Obstetrical

  • Preparing for an Obstetrical Ultrasound

    • You should wear a loose-fitting, two-piece outfit for the examination. Only the lower abdominal area needs to be exposed during this procedure.
    • If an ultrasound is ordered by your clinician early in your pregnancy (1st Trimester), you will need to drink 24 ounces of fluid (water, juice, coffee or tea) finished one hour prior. Be sure not to empty your bladder. A full bladder is needed for the procedure. Air interferes with sound waves, so if your bladder is distended, the air-filled bowel is pushed out of the way by the bladder and an image of the uterus and embryo or fetus is obtained.
    • The radiologist or sonographer may elect to examine an early pregnancy by means of transvaginal ultrasound. This requires an empty urinary bladder. You should ask for specific instructions for this imaging study when you make your appointment.
  • What to Expect During the Exam

    • During the exam, a sonographer trained in ultrasound imaging will press a small hand-held transducer against your skin and move it over the area being examined. A small amount of gel will be used to help eliminate air pockets between your skin and the device.
    • If you are receiving a transvaginal ultrasound, the transducer will be attached to a probe and inserted into the vagina to view the uterus and ovaries. This exam is performed with the bladder empty.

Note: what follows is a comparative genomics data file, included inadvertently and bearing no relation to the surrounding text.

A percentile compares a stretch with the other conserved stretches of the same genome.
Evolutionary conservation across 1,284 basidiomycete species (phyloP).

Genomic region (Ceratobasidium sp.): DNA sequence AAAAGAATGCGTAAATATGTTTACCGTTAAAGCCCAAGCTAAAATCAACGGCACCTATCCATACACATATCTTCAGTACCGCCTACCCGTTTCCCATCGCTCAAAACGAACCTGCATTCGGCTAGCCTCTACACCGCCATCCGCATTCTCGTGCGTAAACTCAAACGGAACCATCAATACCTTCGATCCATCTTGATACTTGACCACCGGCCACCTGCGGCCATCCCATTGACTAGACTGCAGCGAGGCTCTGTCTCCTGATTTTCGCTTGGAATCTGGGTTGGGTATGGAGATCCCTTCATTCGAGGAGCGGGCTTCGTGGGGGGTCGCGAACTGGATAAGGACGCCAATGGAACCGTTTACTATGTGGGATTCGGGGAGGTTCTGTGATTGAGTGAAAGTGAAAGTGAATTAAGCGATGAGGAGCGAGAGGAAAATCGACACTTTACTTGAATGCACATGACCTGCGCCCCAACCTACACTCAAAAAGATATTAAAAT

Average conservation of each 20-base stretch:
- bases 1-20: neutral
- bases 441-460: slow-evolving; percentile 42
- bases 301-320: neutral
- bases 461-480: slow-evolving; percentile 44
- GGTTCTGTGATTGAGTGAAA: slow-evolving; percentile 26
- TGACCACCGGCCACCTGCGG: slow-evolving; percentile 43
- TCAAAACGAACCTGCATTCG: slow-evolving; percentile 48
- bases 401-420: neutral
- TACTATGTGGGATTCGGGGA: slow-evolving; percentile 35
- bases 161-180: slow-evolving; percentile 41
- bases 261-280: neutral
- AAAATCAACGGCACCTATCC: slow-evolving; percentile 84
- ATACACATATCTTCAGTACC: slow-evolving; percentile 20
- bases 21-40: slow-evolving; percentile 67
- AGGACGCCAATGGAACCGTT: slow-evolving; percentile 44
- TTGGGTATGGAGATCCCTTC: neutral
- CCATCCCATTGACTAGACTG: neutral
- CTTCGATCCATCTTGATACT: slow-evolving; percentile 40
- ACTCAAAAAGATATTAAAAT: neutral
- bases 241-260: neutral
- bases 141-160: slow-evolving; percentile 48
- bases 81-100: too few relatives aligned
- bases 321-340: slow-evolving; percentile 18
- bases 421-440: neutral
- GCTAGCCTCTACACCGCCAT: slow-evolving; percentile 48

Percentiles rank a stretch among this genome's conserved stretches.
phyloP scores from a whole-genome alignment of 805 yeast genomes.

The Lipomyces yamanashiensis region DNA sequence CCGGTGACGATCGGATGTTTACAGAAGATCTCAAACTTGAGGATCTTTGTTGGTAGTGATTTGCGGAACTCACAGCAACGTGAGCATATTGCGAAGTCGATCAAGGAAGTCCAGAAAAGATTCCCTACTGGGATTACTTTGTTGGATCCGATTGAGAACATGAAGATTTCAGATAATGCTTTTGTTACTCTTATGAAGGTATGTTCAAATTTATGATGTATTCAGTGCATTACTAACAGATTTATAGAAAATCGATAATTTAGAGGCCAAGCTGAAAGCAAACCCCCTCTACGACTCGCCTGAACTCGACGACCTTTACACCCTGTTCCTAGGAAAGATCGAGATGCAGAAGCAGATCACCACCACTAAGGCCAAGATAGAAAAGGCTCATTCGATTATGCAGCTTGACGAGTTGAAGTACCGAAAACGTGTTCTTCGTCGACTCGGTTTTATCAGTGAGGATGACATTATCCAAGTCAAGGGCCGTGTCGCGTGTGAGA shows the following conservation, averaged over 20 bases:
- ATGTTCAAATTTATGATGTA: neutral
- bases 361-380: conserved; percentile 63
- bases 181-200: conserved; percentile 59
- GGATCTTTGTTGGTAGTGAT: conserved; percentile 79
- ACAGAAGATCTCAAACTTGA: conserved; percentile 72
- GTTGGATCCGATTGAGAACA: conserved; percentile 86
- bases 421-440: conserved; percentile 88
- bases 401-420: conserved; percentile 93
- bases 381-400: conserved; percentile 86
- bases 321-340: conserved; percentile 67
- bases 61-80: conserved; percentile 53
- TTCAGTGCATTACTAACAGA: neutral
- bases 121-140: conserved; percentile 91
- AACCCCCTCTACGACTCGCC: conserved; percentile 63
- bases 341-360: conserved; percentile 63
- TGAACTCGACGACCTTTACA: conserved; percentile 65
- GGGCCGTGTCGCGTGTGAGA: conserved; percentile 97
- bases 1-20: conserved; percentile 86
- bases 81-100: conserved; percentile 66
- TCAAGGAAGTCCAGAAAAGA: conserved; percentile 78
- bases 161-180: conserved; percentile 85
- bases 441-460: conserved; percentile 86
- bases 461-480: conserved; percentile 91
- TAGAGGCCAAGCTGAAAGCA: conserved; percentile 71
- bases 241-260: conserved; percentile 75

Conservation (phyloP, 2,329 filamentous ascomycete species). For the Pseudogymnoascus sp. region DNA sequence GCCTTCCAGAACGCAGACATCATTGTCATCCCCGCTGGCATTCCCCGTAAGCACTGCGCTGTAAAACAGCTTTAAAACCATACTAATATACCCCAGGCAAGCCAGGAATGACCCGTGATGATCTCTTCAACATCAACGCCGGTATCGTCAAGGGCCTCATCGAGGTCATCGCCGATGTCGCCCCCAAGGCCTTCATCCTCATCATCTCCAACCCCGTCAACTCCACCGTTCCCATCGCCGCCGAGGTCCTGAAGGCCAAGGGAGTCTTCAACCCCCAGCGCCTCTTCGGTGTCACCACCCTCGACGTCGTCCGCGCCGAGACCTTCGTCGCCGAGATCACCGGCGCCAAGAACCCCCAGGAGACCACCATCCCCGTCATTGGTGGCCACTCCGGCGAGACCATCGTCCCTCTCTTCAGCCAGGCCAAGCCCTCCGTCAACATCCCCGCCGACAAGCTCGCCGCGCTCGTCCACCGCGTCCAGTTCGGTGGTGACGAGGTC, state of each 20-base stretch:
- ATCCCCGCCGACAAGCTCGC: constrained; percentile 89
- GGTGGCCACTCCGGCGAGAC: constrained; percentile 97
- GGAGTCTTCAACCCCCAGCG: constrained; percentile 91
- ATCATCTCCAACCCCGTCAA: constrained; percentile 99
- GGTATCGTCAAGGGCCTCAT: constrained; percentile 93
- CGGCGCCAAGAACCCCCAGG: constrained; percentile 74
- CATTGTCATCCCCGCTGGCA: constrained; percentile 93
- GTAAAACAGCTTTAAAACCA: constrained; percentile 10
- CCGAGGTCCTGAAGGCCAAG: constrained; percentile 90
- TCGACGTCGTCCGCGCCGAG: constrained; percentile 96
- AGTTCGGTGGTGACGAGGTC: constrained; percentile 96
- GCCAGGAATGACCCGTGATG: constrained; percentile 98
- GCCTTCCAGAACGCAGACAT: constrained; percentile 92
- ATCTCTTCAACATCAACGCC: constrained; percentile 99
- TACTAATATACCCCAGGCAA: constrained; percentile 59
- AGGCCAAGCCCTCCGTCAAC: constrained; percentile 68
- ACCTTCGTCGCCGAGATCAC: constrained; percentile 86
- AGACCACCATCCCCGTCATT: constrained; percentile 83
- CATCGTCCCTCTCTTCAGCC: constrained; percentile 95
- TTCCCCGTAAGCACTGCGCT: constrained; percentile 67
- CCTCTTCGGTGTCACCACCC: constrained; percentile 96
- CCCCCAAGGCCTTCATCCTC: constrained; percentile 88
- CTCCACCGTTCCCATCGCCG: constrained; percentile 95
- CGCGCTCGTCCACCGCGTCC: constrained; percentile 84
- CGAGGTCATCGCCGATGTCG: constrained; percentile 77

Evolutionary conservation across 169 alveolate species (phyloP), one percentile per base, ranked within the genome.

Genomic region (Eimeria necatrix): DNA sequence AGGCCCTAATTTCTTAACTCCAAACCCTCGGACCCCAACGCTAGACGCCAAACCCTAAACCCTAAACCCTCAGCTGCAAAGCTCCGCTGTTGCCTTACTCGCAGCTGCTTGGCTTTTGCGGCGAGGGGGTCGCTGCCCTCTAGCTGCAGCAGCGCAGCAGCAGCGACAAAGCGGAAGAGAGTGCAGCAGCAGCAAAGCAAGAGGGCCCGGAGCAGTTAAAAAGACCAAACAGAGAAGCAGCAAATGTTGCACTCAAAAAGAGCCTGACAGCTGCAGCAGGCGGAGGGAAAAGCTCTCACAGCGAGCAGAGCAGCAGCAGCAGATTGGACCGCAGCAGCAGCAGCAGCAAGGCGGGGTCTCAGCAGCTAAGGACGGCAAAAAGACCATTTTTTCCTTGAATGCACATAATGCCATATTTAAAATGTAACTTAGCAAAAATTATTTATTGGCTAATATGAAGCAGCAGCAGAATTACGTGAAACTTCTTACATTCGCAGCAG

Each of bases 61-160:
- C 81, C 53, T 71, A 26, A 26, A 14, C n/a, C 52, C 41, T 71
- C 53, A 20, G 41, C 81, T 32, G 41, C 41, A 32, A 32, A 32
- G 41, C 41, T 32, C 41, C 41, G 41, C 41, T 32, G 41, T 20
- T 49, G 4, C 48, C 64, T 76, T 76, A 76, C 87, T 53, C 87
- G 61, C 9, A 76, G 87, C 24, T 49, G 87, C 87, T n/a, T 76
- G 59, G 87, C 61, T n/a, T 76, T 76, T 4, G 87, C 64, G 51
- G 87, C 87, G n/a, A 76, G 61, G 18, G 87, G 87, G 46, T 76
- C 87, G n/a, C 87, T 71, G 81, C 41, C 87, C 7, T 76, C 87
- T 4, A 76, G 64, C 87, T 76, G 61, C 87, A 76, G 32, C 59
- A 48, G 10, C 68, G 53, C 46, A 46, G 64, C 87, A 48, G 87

• The transducer sends information to a computer, which composes detailed images based on the patterns created by the sound waves.
    • Ultrasound is usually a painless procedure. However, you may experience some mild discomfort as the sonographer guides the transducer into or over your body, especially if you're required to have a full bladder. A typical ultrasound exam takes from 30 minutes to an hour.

  • After the Exam

    • You may wish to empty your bladder before leaving the facility.
    • There should be little to no lasting discomfort after your procedure, and there are no post-procedure requirements for patients.

  • About Obstetrical Ultrasounds

    Ultrasound imaging, also called ultrasound scanning or sonography, involves exposing part of the body to high-frequency sound waves to produce pictures of the inside of the body. Ultrasound exams do not use ionizing radiation (as used in x-rays). Because ultrasound images are captured in real-time, they can show the structure and movement of the fetus and beating heart.

    Obstetrical ultrasound provides pictures of an embryo or fetus within a woman's uterus.

    During an obstetrical ultrasound the examiner may evaluate blood flow in the umbilical cord or may in some cases assess blood flow in the fetus or placenta.

    Emerson Hospital does provide a perinatology, high-risk OB clinic with genetic counseling.

    For additional information visit www.radiologyinfo.org